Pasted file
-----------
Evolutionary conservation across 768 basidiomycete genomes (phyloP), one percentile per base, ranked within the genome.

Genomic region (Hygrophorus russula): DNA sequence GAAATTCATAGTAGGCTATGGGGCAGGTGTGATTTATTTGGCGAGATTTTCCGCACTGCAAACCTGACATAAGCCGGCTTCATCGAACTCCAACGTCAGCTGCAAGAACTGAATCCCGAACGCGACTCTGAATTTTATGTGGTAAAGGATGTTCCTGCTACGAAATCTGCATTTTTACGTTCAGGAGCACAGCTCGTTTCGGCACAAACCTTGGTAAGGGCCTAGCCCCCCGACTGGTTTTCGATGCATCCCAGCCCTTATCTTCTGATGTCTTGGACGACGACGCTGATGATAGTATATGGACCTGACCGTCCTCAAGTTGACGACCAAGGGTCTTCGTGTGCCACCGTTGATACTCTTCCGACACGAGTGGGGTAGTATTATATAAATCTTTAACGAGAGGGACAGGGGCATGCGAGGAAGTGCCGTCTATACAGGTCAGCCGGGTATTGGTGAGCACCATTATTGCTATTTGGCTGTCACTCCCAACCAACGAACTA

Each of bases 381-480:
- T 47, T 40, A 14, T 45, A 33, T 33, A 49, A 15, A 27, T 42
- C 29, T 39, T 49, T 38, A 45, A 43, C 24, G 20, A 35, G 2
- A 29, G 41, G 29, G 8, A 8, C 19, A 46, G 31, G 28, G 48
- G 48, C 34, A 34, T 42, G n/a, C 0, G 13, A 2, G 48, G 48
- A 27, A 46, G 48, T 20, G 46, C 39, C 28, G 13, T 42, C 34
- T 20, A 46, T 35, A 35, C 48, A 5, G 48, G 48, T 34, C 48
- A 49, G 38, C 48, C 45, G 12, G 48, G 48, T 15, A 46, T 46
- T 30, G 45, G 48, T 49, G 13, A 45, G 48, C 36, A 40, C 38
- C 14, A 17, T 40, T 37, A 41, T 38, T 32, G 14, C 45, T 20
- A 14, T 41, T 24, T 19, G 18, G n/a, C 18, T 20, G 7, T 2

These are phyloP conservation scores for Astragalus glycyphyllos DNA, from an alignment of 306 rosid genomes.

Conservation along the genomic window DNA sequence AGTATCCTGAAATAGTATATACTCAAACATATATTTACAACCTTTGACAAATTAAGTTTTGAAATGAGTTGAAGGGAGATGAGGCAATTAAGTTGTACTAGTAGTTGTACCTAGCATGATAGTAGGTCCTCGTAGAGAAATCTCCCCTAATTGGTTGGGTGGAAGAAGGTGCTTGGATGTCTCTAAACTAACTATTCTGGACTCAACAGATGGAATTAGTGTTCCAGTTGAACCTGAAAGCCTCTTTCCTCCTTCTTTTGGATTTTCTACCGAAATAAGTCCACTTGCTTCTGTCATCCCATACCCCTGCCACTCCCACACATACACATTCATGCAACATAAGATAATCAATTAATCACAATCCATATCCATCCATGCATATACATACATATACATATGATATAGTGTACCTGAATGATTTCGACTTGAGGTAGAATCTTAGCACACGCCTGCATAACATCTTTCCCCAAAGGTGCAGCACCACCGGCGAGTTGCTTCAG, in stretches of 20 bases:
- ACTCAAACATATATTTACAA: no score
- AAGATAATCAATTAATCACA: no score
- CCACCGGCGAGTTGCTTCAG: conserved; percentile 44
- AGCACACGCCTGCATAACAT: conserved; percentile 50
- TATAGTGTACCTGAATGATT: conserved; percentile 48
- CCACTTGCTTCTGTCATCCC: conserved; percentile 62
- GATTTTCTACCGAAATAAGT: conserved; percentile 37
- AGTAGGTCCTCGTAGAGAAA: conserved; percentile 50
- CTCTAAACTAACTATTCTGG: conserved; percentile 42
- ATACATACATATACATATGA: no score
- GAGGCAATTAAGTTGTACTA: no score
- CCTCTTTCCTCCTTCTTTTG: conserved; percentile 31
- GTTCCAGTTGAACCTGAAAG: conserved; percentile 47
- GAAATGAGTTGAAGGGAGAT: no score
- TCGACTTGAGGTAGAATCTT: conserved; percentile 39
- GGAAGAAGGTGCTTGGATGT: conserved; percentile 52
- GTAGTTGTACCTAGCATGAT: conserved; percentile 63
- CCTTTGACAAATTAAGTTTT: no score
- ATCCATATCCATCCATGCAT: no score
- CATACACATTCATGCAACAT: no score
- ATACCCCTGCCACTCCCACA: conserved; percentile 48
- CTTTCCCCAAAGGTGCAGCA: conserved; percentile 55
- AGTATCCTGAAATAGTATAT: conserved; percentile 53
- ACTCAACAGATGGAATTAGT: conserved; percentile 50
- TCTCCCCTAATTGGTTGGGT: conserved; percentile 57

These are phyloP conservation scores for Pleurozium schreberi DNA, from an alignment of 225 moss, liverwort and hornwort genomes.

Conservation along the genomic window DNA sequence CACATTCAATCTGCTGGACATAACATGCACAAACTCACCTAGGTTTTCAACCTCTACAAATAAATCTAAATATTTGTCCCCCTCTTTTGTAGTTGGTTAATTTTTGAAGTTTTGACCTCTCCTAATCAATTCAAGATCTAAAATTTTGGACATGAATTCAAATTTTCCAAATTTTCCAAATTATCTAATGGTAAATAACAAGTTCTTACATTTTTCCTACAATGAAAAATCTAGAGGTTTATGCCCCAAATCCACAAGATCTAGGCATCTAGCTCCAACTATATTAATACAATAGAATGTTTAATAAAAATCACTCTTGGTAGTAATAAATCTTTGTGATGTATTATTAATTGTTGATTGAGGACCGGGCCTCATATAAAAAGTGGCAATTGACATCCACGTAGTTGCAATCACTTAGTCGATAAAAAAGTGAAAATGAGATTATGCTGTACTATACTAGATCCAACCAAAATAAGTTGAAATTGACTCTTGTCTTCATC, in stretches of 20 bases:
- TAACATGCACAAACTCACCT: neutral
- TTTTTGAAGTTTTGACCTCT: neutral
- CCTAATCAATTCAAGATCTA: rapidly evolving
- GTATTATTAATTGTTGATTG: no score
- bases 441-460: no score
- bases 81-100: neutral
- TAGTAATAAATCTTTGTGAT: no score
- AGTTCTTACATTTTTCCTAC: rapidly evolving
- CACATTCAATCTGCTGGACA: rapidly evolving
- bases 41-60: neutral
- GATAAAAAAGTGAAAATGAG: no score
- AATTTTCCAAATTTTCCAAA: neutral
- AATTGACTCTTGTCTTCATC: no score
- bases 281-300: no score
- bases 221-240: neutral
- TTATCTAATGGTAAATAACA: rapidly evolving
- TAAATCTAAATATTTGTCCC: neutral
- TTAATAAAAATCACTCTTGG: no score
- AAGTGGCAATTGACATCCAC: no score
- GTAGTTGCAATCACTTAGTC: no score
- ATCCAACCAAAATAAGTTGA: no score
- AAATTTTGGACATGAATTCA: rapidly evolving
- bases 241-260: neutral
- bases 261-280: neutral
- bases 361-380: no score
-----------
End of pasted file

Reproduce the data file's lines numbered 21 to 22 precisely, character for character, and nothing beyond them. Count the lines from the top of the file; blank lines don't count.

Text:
- CCACTTGCTTCTGTCATCCC: conserved; percentile 62
- GATTTTCTACCGAAATAAGT: conserved; percentile 37